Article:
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Two weeks ago, Alameda County Deputy District Attorney Darryl Stallworth thought he had an open-and-shut murder case. So did 11 jurors. In the trial of an Oakland man who had repeatedly beaten his 3-year-old son “Cha Cha” with belts and switches, testimony and photographs of the child’s bruises painted a picture of a painfully abusive household. Medical testimony showed he died of head trauma and internal injuries. But juror No. 1 couldn’t be convinced that defendant Chazarus Hill Sr., 27, knew his repeated beatings would eventually kill his son, said Stallworth, who spoke with jurors after the verdict was read Tuesday. The jury settled on involuntary manslaughter instead of murder. In the end, Hill will still get at least 25 years to life in prison because of the initial guilty verdict of assault on a child causing death, which carries the same punishment as first-degree murder. But the jury’s verdict � reached after seven days of deliberation � and the process of defaulting to the lesser charge presents an interesting case study in the importance of labeling a crime as murder, a distinction that, in general, carries large implications for Hastings College of the Law professor Evan Lee. Language matters in the criminal justice system, said Lee, who teaches criminal law. “It’s about assigning moral blame to the wrongdoer,” he said. “And to call someone a murderer is different than to call them an assaulter.” The jury submitted its guilty verdict on two counts of assault in late December, took a break for the holidays and resumed Jan. 8 to deliberate on the murder charge.
‘It’s about assigning moral blame to the wrongdoer. And to call someone a murderer is different than to call them an assaulter.’

EVAN LEE Hastings College of the Law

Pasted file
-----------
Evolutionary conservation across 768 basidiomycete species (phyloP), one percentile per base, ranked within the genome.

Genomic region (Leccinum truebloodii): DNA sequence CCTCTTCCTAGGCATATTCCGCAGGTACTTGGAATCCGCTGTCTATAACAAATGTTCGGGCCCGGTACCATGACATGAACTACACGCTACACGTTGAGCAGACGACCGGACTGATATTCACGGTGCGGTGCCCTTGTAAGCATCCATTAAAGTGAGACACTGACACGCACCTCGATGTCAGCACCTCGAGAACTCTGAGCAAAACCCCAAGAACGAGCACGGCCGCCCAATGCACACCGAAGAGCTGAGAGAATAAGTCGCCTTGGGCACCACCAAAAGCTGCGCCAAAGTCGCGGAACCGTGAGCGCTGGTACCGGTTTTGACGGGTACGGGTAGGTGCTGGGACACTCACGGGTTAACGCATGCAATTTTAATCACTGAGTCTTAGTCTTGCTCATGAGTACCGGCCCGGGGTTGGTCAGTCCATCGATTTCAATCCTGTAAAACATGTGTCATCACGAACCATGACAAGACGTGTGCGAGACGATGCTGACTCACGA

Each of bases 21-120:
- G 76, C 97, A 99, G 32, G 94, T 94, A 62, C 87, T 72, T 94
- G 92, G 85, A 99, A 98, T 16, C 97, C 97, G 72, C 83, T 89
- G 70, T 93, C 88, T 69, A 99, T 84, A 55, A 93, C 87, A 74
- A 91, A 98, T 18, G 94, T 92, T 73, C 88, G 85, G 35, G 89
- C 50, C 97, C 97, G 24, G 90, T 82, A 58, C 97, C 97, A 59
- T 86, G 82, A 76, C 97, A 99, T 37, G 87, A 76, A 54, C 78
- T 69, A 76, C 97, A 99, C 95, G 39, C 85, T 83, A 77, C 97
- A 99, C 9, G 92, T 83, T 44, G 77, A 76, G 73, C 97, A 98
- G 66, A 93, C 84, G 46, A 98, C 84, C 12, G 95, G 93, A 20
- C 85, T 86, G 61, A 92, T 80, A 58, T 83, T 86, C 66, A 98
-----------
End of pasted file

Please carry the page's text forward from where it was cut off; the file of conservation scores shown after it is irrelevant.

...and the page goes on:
“I believe the emotional facts surrounding this case � the 3-year-old child, the father, the belt, the switches � has created an aura of disbelief in how anybody cannot see it as murder,” Stallworth said. “It just boiled down to (the one juror’s) perception.” The juror’s perception was that Hill lacked the mental state needed for murder, which was one of defense attorney William Daley’s two arguments. Daley also argued Hill had not inflicted the head injuries that ultimately killed his son. Daley said he believed the jury was hung up on finding conscious disregard of the high likelihood of death. After getting further instructions, that’s when involuntary manslaughter entered the discussion, Daley said. “I didn’t think there was ever any evidence of actual intent to kill,” Daley said. Stallworth had argued that Hill knew that his son wouldn’t survive by the frequency and velocity of the beatings. Judge Kenneth Kingsbury, who oversaw the trial, declined to get into the specifics of the case, but conceded that malice aforethought is difficult to prove. Involuntary manslaughter alone is punishable by two, three or four years. Since he was convicted of multiple charges, though, Hill’s sentence will be derived from the charge that provides for the longest potential prison term, which is the assault conviction. Sentencing is scheduled for March 8.

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